Members of the Musicians' Union voted two to one to accept the offer; wages will increase by 11% this year and 5% in the following two years. The basic rate of pay for a rank and file performer will thus rise from Ô£20,800 to Ô£22,880 initially and reach Ô£25,000 in three years' time, according to The Stage.
The RLPO will be a high-profile player in 2008, when Liverpool becomes European Capital of Culture. Michael Elliott, the orchestra's chief executive, was recently appointed an advisor to the Liverpool Culture Company, which is organizing the city's programs for 2008.
Musicians' Union orchestral organizer Bill Kerr told the paper, "The Liverpool Philharmonic had been sorting out an impending financial shortfall for a number of years and had quite a strict regime while that was happening. There were no pay deals between April 2003 and October 2006. Things had to move on — the status quo was no longer an option."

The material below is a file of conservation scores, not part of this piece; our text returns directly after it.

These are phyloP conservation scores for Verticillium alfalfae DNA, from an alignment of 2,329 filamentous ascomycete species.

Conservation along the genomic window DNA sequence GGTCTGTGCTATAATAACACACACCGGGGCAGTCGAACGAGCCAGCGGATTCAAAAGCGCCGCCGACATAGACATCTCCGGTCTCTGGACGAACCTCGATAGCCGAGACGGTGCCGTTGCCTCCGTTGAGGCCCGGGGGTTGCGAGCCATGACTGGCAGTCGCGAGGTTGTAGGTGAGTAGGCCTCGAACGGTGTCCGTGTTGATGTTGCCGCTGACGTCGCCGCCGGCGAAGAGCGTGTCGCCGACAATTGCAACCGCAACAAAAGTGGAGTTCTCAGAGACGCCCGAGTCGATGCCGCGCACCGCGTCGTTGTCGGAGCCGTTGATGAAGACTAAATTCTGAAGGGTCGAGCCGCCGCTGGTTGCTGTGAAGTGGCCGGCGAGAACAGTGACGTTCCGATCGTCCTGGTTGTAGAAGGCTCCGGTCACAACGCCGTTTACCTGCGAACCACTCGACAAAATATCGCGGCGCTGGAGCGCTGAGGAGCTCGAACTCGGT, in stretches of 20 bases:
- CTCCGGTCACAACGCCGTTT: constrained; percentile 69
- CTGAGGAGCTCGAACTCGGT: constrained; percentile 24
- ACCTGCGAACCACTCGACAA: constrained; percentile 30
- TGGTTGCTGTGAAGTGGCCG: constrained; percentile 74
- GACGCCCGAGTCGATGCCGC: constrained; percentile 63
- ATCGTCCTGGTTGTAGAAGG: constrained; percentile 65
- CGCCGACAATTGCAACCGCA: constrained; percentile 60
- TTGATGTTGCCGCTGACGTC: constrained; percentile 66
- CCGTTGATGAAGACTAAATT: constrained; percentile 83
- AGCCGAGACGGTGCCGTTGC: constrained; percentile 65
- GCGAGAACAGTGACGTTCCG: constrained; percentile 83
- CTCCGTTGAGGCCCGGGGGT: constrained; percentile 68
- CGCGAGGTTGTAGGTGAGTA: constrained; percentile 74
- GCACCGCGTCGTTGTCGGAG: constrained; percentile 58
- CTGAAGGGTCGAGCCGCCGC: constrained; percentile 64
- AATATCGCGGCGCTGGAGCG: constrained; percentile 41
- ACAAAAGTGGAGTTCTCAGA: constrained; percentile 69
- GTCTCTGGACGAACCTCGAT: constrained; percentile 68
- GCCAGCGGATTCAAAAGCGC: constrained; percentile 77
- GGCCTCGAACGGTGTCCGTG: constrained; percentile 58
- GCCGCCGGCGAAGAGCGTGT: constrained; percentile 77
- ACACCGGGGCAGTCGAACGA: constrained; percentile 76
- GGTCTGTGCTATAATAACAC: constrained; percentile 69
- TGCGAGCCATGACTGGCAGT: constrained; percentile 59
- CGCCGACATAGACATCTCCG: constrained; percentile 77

An RLPO spokeswoman said, "This organisation, like many others, has been stabilising itself financially and that's taken some time and required the cooperation of all of our staff. It has been five years since the managers themselves have had a pay rise. However, we hope this deal will now bring our musicians' salaries in line with those for other orchestras in the U.K."
For their part, the players agreed to switch from an hours-based contract to a session-based contract, like those employed by orchestras such as the Hall_ in Manchester. The union also agreed to the transfer of media rights to RLPO concert recordings, radio/television broadcasts and some film work to the Royal Liverpool Philharmonic Society, the orchestra's governing and management body.